The NHC-Council on Foreign Relations Partnership

Marian J. Barber, January 2013

To celebrate the seventh anniversary of their partnership, the Council on Foreign Relations and the National History Center will augment their popular twice-a-year New York lecture series with occasional sessions in Washington, D.C.

The center's collaboration with the council began in 2005 with a session featuring Harvard's Ernest R. May, now deceased, on the history of surprise attacks, from the fall of France in World War II through September 11. The council's president, Richard Haass, set the tone for the series to follow by thanking the center's director, Wm. Roger Louis, for suggesting the idea of "a series of meetings which looks at history—not history for history's sake, but in some way to help us better understand where we are and where we might be headed."

The series is perhaps the least known of the center's major programs because the events are not open to the public, though the 4,700 members of the council around the world are invited, as are guests of the center. It fulfills the center's goal of bringing historical knowledge to bear on current policy debates, as well as those of the council, an independent, nonpartisan membership organization, research center, and publisher of the influential journal, Foreign Affairs. Originally, each event began with a formal lecture, followed by a conversation between the presider and the speaker that the audience could join for a few minutes at the end. Fritz Stern of Columbia gave the second talk on the role of fear in Hitler's subversion of freedom, followed by Marilyn Young of New York University on Iraq and the lessons of Vietnam, or "how not to learn from history." Young's presider was Frances Fitzgerald, author of the classic volume on Vietnam, Fire in the Lake, published in 1972.

heir informative exchange led to a shift in format, implemented in 2009. Beginning with David Fromkin's session on his book The Peace to End All Peace: The Fall of the Ottoman Empire and the Creation of the Modern Middle East, the formal lecture was abandoned, replaced by a conversation between the presider and speaker with more time for questions and comments from those in attendance. Harold M. Evans of The Week interviewed Fromkin. Next, Haass questioned Yale's Paul Kennedy, who presented his views on the intimate relationship between a nation's fiscal strength and its political and military presence internationally. In 2010, Rice University historian Douglas Brinkley and Newsweek editor and Princeton journalism professor Evan Thomas discussed American presidents and the lure of war, focusing especially on Theodore Roosevelt.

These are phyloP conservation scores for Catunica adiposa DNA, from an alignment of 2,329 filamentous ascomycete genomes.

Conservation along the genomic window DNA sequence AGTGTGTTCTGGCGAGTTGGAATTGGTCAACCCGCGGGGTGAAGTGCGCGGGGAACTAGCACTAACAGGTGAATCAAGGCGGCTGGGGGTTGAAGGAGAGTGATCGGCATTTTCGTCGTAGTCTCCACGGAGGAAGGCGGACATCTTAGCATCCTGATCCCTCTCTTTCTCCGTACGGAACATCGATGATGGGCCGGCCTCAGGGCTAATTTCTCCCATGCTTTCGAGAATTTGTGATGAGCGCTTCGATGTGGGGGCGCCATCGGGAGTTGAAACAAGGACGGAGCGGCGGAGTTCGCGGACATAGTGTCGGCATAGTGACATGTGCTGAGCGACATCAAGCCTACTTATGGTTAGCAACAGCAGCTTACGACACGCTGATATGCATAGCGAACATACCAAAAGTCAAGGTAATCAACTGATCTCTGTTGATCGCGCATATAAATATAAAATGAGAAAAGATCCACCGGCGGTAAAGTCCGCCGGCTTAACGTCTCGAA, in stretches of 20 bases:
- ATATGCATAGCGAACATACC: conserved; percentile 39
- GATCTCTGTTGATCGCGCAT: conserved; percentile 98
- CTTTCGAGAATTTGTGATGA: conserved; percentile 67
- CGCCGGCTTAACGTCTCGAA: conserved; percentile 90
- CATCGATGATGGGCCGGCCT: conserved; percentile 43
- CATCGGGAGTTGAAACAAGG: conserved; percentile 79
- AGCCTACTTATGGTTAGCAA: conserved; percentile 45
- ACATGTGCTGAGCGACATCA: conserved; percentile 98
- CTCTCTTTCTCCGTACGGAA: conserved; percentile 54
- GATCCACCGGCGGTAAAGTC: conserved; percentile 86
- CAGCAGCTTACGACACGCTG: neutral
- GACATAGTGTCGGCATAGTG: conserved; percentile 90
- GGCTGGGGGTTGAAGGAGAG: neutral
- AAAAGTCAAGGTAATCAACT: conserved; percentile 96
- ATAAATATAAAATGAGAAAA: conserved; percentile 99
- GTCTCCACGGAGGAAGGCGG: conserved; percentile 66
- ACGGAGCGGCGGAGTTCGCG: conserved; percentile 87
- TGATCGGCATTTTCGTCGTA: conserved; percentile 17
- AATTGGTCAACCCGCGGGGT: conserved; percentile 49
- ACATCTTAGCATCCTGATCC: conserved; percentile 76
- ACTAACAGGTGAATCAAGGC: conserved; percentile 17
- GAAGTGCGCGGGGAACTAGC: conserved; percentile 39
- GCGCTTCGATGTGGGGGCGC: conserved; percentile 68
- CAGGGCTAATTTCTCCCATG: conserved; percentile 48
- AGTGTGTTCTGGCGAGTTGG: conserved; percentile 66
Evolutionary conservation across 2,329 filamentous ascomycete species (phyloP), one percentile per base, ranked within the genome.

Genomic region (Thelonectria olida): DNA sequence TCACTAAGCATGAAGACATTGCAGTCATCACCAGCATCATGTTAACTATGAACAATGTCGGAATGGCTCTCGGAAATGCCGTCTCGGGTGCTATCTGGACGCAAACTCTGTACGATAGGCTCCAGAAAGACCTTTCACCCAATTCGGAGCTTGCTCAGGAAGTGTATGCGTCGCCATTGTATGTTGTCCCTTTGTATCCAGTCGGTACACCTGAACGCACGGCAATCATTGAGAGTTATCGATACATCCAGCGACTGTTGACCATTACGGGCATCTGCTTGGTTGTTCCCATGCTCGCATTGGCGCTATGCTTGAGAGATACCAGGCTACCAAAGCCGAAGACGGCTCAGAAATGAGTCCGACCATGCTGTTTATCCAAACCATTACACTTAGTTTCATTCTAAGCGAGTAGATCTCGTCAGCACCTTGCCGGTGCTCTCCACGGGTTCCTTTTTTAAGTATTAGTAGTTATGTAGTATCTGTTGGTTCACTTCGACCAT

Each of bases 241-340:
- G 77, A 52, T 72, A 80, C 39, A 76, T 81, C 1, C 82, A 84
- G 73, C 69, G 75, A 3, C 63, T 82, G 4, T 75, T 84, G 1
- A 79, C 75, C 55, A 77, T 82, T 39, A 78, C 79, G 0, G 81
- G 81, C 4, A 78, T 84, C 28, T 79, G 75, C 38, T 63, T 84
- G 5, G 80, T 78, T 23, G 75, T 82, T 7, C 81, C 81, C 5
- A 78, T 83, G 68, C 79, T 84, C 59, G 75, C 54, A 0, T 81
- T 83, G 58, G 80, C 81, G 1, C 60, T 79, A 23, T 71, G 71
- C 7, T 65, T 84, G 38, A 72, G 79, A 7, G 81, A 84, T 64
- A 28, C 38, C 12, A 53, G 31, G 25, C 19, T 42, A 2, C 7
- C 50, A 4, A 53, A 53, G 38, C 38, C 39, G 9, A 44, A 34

The three most recent sessions have focused on biographies. In 2011, Roger Louis spoke with Jonathan Steinberg of the University of Pennsylvania about his book on Otto von Bismarck. Haass again presided at the next session, held last June, interviewing John Lewis Gaddis of Yale on his Pulitzer Prize-winning life of George Kennan. In November 2012, Alan Brinkley and Jean Edward Smith, both of Columbia, discussed Smith's recent Eisenhower in War and Peace. Perhaps more than in earlier years, audience participation has focused on the parallels between history and current issues. Questioners asked Steinberg to compare Bismarck and current German Chancellor Angela Merkel, while Smith was asked about Eisenhower's record on the federal deficit.

The sessions are held in the early evenings at the council's headquarters, the Harold Pratt House, on Manhattan's Upper East Side, and draw large and attentive crowds. Gaddis's audience numbered more than 180. The council's membership includes individuals from the world of business, as well as academics, government officials, and public intellectuals. Though its meetings are private, the council posts videos and transcripts of many of its events on its website (access the links to those for all nine of the NHC-CFR collaborations). Information on the proposed Washington sessions will be available soon.

Marian Barber is the associate director of the National History Center.